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Systematic Theology - Volume I
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§ 4. The Completeness of the Scriptures.

By the completeness of the Scriptures is meant that they contain all the extant revelations of God designed to be a rule of faith and practice to the Church. It is not denied that God reveals himself, even his eternal power and Godhead, by his works, and has done so from the beginning of the world. But all the truths thus revealed are clearly made known in his written Word. Nor is it denied that there may have been, and probably were, books written by inspired men, which are no longer in existence. Much less is it denied that Christ and his Apostles delivered many discourses which were not recorded, and which, could they now be known and authenticated, would be of equal authority with the books now regarded as canonical. All that Protestants insist upon is, that the Bible contains all the extant revelations of God, which He designed to be the rule of faith and practice for his Church; so that nothing can rightfully be imposed on the consciences of men as truth or duty which is not taught directly or by necessary implication in the Holy Scriptures. This excludes all unwritten traditions, not only, but also all decrees of the visible Church; all resolutions of conventions, or other public bodies, declaring this or that to be right or wrong, true or false. The people of God are bound by nothing but the Word of God. On this subject little need be said. The completeness of Scripture, as a rule of faith, is a corollary of the Protestant doctrine concerning tradition. If that be true, the former must also be true. This Romanists do not deny. They make the Rule of Faith to consist of the written and unwritten word of God, i.e., of Scripture and tradition. If it be proved that tradition is untrustworthy, human, and fallible, then the Scriptures by common consent stand alone in their authority. As the authority of tradition has already been discussed, further discussion of the completeness of the Scriptures becomes unnecessary.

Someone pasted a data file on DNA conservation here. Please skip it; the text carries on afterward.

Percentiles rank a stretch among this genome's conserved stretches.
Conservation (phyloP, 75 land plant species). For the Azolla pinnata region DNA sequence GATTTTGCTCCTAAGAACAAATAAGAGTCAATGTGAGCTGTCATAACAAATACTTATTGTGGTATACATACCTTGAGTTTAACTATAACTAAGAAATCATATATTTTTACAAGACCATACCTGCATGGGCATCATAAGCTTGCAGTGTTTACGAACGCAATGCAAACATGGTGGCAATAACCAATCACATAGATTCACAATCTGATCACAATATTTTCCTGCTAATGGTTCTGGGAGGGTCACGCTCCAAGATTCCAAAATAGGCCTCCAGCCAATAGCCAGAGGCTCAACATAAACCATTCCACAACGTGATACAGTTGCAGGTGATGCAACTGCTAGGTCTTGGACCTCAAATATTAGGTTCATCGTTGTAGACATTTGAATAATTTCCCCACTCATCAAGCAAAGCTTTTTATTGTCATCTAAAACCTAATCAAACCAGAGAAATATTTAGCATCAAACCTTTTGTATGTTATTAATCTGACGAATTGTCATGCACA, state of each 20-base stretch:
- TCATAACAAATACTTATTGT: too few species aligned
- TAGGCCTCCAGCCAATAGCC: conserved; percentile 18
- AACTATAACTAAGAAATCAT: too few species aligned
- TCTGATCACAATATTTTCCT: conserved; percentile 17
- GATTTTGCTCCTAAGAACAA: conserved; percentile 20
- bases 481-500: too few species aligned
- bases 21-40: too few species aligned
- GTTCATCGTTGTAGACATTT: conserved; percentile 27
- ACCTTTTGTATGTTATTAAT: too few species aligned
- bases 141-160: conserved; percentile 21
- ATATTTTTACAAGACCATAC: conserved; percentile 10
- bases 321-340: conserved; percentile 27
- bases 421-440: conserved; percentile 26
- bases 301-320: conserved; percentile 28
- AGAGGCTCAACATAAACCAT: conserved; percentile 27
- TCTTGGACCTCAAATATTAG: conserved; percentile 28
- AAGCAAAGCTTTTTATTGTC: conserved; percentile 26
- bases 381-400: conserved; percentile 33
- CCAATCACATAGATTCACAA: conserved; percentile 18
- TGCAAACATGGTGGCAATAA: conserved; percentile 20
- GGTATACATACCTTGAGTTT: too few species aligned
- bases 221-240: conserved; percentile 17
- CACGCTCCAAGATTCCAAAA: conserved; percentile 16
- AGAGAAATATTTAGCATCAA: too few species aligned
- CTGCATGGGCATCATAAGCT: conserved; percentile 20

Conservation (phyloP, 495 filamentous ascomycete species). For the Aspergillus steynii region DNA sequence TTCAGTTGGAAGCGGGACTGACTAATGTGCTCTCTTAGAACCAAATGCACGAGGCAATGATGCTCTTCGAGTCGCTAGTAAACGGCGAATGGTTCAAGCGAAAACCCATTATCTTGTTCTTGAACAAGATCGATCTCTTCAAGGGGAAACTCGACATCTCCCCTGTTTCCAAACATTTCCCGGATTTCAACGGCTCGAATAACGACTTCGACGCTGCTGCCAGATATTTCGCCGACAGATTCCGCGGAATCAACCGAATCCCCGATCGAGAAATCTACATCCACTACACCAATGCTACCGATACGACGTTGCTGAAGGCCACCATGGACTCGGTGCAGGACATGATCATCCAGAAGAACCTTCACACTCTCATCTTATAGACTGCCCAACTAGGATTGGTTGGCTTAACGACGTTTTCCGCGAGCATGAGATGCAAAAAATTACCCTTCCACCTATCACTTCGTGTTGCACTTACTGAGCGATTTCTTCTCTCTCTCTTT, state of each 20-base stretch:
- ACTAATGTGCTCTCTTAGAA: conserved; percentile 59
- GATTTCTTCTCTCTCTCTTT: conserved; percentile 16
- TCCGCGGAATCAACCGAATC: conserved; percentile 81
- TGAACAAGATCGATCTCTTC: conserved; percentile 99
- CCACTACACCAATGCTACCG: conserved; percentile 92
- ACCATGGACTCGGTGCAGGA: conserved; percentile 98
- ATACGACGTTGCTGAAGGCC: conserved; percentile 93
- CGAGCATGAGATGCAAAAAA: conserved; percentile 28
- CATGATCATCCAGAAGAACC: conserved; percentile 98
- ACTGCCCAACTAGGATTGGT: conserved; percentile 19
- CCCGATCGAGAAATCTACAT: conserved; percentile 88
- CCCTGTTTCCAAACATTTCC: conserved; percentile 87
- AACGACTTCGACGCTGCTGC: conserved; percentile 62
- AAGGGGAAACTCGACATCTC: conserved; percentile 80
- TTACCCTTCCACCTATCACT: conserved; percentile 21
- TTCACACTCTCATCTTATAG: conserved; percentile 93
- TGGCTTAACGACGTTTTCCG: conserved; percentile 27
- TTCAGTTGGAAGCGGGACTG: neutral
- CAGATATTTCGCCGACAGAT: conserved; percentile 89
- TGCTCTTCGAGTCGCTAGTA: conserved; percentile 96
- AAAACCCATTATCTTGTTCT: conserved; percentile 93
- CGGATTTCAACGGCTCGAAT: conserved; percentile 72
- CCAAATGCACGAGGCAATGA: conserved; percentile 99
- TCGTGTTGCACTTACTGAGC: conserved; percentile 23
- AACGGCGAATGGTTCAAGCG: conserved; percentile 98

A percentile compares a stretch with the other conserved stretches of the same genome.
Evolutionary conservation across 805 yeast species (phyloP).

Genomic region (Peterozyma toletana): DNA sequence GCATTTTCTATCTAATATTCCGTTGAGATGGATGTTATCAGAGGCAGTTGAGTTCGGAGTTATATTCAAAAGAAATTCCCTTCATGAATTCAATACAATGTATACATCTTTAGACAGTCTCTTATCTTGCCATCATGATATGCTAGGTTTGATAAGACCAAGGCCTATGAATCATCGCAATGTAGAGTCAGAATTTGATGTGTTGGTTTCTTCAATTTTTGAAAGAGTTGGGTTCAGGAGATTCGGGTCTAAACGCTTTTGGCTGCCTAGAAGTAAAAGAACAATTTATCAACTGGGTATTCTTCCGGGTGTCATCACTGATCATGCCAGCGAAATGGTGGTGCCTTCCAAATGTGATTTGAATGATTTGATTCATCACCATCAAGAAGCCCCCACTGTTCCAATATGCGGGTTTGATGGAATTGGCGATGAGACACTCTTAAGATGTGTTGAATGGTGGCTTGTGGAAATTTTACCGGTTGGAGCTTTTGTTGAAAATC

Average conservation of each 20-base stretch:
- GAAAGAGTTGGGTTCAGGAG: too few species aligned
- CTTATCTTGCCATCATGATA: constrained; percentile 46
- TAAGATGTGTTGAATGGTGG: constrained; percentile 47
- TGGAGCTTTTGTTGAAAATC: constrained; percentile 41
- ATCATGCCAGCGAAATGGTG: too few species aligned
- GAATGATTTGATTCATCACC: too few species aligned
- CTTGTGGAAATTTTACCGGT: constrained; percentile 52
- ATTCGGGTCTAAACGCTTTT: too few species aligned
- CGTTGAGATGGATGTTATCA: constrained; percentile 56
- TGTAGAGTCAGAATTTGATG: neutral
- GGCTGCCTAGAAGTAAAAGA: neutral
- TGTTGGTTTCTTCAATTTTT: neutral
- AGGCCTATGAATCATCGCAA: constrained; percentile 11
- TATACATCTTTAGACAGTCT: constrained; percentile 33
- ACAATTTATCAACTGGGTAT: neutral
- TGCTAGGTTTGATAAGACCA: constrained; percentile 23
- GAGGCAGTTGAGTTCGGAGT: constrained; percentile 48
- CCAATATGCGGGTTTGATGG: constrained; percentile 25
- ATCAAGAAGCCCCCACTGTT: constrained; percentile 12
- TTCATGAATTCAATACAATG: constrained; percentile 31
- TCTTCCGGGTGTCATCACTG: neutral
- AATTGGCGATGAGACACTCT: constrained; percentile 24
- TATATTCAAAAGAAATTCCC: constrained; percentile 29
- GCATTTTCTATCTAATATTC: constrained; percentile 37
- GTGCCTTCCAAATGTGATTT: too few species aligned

It is well, however, to bear in mind the importance of this doctrine. It is not by Romanists only that it is denied, practically at least, if not theoretically. Nothing is more common among Protestants, especially in our day, than the attempt to coerce the conscience of men by public opinion; to make the opinions of men on questions of morals a rule of duty for the people, and even for the Church. If we would stand fast in the liberty wherewith Christ has made us free, we must adhere to the principle that in matters of religion and morals the Scriptures alone have authority to bind the conscience.

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